Open day at Verulam Angling club in St Albans

What’s pink and white, wriggles constantly and can be used as both a form of entertainment and in a popular sport? Maggots of course.

Container-loads of the larvae were either pierced onto fishing hooks or out-wriggling the competition in maggot races at Verulam Angling Club’s open fun day last weekend.

Hundreds of fishing experts and wannabes descended on the club’s fishing spot – a hidden St Albans gem on Riverside Road – drawn by beautiful weather to the lush-looking location close to Verulam Golf Course.

Qualified coaches taught children how to catch their first fish while other visitors enjoyed taste-testing freshly-caught fish, smoked on-site.

The club welcomed more than 600 people to Saturday’s open day, including over 150 children, with proceeds donated to St Albans day hospice Grove House.

General committee member Keith Speer said that Verulam Angling Club was trying to encourage young people from St Albans and surrounding areas into fishing, and dispel the myth that angling was “about a worm on one end of a line and an idiot on the other.” He said: “What we are trying to do is pass on a skill.”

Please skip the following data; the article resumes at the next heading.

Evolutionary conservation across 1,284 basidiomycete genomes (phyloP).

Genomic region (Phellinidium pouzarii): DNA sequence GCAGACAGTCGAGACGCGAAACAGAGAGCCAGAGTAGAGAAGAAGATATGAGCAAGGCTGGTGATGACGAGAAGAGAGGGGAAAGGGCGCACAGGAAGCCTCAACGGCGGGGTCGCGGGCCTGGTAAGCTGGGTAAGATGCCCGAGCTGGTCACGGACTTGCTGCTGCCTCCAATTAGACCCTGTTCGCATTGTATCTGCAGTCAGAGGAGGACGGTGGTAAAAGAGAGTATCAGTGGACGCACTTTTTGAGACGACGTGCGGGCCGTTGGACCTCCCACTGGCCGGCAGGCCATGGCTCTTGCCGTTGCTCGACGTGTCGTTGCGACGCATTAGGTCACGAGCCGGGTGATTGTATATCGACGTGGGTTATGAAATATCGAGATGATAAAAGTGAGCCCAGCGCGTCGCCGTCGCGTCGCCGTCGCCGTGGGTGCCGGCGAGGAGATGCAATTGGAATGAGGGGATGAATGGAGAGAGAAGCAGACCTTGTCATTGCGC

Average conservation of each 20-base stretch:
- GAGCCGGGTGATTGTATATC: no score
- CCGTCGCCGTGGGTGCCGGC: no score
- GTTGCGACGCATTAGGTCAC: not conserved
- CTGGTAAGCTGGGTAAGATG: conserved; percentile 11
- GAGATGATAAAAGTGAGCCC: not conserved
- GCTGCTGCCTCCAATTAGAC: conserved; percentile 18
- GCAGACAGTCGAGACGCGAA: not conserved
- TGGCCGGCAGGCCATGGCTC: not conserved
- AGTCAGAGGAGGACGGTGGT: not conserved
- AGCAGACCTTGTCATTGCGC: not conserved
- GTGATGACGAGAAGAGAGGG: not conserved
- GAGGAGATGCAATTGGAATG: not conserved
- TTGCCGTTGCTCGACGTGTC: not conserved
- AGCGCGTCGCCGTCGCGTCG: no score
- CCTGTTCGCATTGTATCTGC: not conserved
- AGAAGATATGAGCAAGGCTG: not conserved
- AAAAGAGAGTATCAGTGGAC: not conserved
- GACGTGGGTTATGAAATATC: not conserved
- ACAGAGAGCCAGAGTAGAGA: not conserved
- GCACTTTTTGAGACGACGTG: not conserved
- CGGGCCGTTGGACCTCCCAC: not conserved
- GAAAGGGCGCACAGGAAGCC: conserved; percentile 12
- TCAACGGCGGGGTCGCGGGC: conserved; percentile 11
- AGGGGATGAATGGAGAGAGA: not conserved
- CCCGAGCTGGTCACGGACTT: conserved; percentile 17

The man-made fishing lake is a former watercress bed that now boasts an assortment of fish including trout in close season, gudgeon, roach, bream and tench.

Most Read

An array of bait is used to lure the fish including luncheon meat, bread, cheese, trout pellets, bluebottle maggots bred specially for angling, and the odd bag of dog food – with one coach swearing by “Pedigree Mixer”.

Among those passing on angling skills to youngsters at the open day was coach Gary Lilley. When asked what he was hoping to catch, Gary said: “Basically anything that is interested.”

The club, which has about 2,000 members, believes that fishing gives young people a better understanding and respect for their environment and our waterways.

It is holding general coaching days in August and September. For more details please see